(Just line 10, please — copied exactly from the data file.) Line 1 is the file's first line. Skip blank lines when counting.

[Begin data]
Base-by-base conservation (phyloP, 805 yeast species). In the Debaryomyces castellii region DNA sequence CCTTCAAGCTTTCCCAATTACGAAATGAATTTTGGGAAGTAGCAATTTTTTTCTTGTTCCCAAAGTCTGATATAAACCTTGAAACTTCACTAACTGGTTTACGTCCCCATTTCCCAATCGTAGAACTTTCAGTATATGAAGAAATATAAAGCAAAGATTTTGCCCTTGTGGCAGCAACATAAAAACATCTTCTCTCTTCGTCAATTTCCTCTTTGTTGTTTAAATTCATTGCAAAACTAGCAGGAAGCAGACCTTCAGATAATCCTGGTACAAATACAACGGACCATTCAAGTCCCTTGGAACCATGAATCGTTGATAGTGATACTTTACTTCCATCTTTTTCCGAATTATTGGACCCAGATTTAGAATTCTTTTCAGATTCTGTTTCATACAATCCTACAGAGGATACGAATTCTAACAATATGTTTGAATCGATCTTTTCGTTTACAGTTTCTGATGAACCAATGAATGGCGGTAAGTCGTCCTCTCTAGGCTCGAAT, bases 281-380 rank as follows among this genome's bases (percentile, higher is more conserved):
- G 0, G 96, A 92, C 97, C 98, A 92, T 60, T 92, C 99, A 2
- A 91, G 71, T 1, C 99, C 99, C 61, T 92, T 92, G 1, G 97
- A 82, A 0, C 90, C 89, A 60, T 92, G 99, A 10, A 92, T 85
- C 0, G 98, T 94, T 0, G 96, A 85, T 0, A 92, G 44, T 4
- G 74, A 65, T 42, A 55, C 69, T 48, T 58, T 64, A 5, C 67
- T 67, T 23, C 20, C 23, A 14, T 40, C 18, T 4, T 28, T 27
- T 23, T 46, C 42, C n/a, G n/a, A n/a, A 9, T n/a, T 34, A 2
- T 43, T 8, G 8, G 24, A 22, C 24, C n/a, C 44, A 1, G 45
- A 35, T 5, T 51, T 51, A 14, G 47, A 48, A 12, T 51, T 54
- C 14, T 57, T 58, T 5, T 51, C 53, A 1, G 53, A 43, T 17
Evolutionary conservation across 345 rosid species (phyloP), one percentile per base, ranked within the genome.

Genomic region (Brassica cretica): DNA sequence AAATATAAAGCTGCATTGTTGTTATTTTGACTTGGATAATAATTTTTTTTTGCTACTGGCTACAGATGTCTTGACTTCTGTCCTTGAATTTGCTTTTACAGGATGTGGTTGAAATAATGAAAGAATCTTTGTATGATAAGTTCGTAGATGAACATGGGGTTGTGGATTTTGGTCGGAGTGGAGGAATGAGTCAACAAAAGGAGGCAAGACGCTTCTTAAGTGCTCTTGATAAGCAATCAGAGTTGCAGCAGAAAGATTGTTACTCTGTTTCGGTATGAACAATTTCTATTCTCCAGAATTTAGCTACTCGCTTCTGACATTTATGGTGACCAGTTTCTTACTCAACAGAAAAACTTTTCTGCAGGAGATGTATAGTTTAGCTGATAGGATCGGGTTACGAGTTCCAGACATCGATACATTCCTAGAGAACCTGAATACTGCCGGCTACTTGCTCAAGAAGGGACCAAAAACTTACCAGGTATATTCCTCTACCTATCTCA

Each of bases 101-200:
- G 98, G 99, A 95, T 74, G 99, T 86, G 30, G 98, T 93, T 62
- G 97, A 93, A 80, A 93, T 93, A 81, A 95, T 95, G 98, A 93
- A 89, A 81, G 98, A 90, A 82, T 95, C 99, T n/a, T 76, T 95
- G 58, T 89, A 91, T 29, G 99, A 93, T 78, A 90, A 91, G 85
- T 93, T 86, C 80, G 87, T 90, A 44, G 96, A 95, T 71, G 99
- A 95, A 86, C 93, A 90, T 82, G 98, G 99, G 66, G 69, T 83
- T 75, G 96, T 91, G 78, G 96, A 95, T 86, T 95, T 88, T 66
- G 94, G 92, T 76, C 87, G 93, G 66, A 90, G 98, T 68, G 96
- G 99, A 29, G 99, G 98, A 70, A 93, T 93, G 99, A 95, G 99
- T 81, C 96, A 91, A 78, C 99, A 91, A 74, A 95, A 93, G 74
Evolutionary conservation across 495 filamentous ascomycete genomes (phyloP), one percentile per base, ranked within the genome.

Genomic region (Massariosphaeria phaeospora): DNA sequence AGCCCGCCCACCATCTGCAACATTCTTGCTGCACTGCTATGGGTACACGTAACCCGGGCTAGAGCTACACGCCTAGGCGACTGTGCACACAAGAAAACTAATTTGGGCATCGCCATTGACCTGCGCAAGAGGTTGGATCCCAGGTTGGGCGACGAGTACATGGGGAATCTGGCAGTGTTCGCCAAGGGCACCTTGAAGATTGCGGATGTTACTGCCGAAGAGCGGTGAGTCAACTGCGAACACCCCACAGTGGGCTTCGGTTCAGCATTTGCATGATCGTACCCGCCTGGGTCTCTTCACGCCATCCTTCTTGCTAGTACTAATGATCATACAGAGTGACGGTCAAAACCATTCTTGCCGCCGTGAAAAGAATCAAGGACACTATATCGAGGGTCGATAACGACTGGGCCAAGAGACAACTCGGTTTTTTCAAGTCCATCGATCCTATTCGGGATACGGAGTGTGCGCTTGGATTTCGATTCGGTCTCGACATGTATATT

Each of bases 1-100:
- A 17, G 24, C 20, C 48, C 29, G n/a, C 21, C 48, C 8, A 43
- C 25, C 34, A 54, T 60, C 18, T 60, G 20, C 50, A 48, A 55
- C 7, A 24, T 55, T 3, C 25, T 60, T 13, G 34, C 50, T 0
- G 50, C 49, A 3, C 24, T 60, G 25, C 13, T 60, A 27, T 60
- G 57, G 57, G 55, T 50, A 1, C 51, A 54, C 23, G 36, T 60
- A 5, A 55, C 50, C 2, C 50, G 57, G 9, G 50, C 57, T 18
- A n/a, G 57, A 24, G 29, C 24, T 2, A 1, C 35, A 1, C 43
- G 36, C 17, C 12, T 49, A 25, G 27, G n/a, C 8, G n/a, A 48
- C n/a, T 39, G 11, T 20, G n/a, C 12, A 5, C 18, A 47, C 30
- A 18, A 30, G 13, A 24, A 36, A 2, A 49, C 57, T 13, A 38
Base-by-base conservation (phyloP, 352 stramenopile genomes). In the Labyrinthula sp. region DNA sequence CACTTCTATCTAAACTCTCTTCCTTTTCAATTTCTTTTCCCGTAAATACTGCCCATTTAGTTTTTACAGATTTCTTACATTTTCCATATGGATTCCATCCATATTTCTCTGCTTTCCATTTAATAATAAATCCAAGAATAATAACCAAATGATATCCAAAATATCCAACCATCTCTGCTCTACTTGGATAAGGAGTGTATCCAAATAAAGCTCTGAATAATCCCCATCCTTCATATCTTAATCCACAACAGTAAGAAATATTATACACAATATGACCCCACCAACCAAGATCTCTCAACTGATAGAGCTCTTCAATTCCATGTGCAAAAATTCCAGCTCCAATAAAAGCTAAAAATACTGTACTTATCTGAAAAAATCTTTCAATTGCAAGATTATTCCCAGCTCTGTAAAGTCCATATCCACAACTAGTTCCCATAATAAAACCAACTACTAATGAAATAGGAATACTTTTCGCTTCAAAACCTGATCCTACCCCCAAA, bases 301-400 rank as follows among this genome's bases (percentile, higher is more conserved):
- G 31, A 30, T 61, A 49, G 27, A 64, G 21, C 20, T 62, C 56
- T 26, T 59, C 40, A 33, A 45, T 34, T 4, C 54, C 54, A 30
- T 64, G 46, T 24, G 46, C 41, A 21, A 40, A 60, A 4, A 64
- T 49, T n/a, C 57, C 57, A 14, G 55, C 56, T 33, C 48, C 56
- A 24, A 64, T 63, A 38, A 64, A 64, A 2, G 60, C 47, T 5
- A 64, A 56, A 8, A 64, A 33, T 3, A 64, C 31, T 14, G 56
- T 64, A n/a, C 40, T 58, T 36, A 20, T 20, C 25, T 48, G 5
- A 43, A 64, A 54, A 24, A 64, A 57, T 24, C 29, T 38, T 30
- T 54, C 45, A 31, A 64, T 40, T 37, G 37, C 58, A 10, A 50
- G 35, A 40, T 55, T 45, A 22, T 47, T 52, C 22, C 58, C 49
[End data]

- A 35, T 5, T 51, T 51, A 14, G 47, A 48, A 12, T 51, T 54